Tuesday, March 11, 2008

Spring


With the arrival of Daylight Savings Time this weekend, Spring seems to be here. The camellias are almost finished and the early bulbs are past their peak. In town the azaleas are opening and the red buds are glorious. In the country, the rich, deep red of the maples stands out against the foam green of the other budding hardwoods. Combine all that with warm, sunny days, spring showers and most of us have only one thought: time to plant!

Of course, the library has plenty of books and other resources to help make this year's garden the best ever.

I recently wrote about Sara Susanka's "Not So Big House" books. The latest in the series is Outside the Not So Big House: Creating the Landscape of Home by Julie Moir Messervy and Sara Susanka. This book amplifies the importance of the landscape to the Not So Big philosophy. The book is filled with beautiful photos and ideas to make the most of any location. 712.6 M

I believe we should spend most of our time in the garden relaxing rather than working. Two books by two of Mississippi's premier garden experts will help do just that: Tough Plants for Southern Gardens By Felder Rushing (635.90975 R) and Tough As Nails Flowers for the South by Norman Winter (635.9525 W). Both feature photographs, descriptions, care and other important information to make your yard as easy to care for as it is beautiful.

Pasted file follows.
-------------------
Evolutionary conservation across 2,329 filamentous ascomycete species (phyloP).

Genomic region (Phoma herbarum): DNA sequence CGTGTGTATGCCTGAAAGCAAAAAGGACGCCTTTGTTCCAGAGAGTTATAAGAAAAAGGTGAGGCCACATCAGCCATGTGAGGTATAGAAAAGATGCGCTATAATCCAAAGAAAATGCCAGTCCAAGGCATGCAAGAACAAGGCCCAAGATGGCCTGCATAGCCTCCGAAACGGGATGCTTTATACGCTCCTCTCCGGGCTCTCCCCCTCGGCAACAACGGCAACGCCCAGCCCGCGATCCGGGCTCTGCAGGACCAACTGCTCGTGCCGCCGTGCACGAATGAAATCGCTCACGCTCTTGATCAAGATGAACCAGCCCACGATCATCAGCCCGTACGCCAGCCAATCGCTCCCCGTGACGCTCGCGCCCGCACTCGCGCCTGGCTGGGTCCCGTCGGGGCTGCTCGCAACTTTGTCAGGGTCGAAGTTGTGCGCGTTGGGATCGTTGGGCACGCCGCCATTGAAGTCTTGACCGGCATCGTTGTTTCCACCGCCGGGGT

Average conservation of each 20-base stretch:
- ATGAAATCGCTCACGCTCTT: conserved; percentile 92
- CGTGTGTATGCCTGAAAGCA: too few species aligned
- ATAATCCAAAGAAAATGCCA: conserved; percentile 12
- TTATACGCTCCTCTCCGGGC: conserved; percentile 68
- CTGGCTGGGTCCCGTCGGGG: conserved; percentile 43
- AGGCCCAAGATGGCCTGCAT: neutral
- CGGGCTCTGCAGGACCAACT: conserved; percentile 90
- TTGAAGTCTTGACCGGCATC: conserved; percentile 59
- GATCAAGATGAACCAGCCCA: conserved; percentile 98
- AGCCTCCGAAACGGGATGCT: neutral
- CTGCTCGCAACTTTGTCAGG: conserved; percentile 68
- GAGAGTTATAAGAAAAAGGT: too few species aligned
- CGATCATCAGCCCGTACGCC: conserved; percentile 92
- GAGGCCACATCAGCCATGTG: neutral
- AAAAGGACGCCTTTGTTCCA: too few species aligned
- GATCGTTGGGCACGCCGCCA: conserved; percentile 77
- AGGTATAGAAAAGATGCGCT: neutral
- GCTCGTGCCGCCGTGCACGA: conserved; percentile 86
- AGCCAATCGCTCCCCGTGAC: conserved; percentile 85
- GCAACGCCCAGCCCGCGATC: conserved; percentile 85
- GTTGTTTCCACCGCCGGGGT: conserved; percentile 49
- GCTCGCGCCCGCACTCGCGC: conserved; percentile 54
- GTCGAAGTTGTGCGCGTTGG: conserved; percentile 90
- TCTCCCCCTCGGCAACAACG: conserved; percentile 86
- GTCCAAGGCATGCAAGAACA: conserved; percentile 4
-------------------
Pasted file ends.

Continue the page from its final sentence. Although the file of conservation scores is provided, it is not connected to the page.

Four additional books that will help you choose plants appropriate for the environment feature native and Heirloom plants. Gardening with Native Plants of the South by Sally Wasowiski (635.95175 W), The Southern Heirloom Garden by William C. Welch and Greg Grant (635.90975 W), Passalong Plants by Steve Bender and Felder Rushing (635.90975 B) and The Southern Gardener's Book of Lists by Lois Trigg Chaplin (635.90975 C) will all provide great information and lots of armchair gardening.

One final book will help if you share my love of beachside cottages and lazy days wandering among the dunes: Paradise Found: Growing Tropicals in Your Own Backyard by Norman Winter (635.9523 W). While I have yet to do anything other than kill the supposedly extremely hardy palms and palmettos I've tried, I still like to dream.

1 comment:

  1. Thanks Henry,
    I have been reading your blog and just wanted to say I think it is a great thing for the library. I have a link from http://downtownbrookhaven.com for it.

    Keep up the good work.

    ReplyDelete